Despite his very limited appearance throughout Thomas Malory’s Morte Darthur, the character of Mordred is pivotal in developing the overall arc of the tragedy of King Arthur. Furthermore, Mordred literally frames the beginning and end of Arthur’s kingship, and quite dramatically brings to the surface themes of adultery, incest, and destiny. This paper is a sustained analysis of Malory’s characterisation of Mordred and his utilisation and alteration of his sources in doing so. After a careful comparison with those sources, it becomes evident that Malory not only made conscious choices in enhancing the evil stature of Mordred but that he also did not forget to ‘rehersith aftirward’ the life of Mordred, which has been a point of debate among scholars.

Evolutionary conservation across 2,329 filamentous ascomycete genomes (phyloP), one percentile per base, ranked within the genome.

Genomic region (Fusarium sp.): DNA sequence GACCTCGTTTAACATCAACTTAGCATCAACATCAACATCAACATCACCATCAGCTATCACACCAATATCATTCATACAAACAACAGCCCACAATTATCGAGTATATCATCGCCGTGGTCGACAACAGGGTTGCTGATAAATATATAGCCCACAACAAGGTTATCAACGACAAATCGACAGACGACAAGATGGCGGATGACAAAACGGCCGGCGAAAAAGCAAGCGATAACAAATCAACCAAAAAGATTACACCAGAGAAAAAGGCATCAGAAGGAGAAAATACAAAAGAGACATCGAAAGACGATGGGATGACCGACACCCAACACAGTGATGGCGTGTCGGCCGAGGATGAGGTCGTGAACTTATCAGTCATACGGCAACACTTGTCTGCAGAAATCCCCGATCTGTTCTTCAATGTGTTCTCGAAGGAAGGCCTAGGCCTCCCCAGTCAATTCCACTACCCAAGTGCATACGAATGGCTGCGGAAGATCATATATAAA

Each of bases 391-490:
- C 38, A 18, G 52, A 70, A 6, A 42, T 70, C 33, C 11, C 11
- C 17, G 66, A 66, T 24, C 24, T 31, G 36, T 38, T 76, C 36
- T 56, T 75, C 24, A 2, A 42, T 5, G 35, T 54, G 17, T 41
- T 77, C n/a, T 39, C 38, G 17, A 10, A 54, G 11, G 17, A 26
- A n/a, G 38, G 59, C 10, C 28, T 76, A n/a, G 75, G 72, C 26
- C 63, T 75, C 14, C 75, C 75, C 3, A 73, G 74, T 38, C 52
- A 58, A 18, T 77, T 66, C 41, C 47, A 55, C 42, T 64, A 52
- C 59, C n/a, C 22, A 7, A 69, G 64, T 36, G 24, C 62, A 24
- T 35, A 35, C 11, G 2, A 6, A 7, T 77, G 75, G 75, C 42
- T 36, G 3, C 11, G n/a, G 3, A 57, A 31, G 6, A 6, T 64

Fidelity is frequently linked to memory in medieval literature, whether through the quality of memory itself or as a reminder of an oath of good faith. In various versions of the story of the Lady of the Fountain, the knight’s forgetfulness of his lady is equated with a lack of fidelity to her. This paper argues that the Lady allegorically represents fides, the duty-bound fealty of a knight to his lord, that the knight’s forgetfulness of her represents dereliction of duty to his lord, and that realignment with this virtue is achieved only through access to memory and its loss.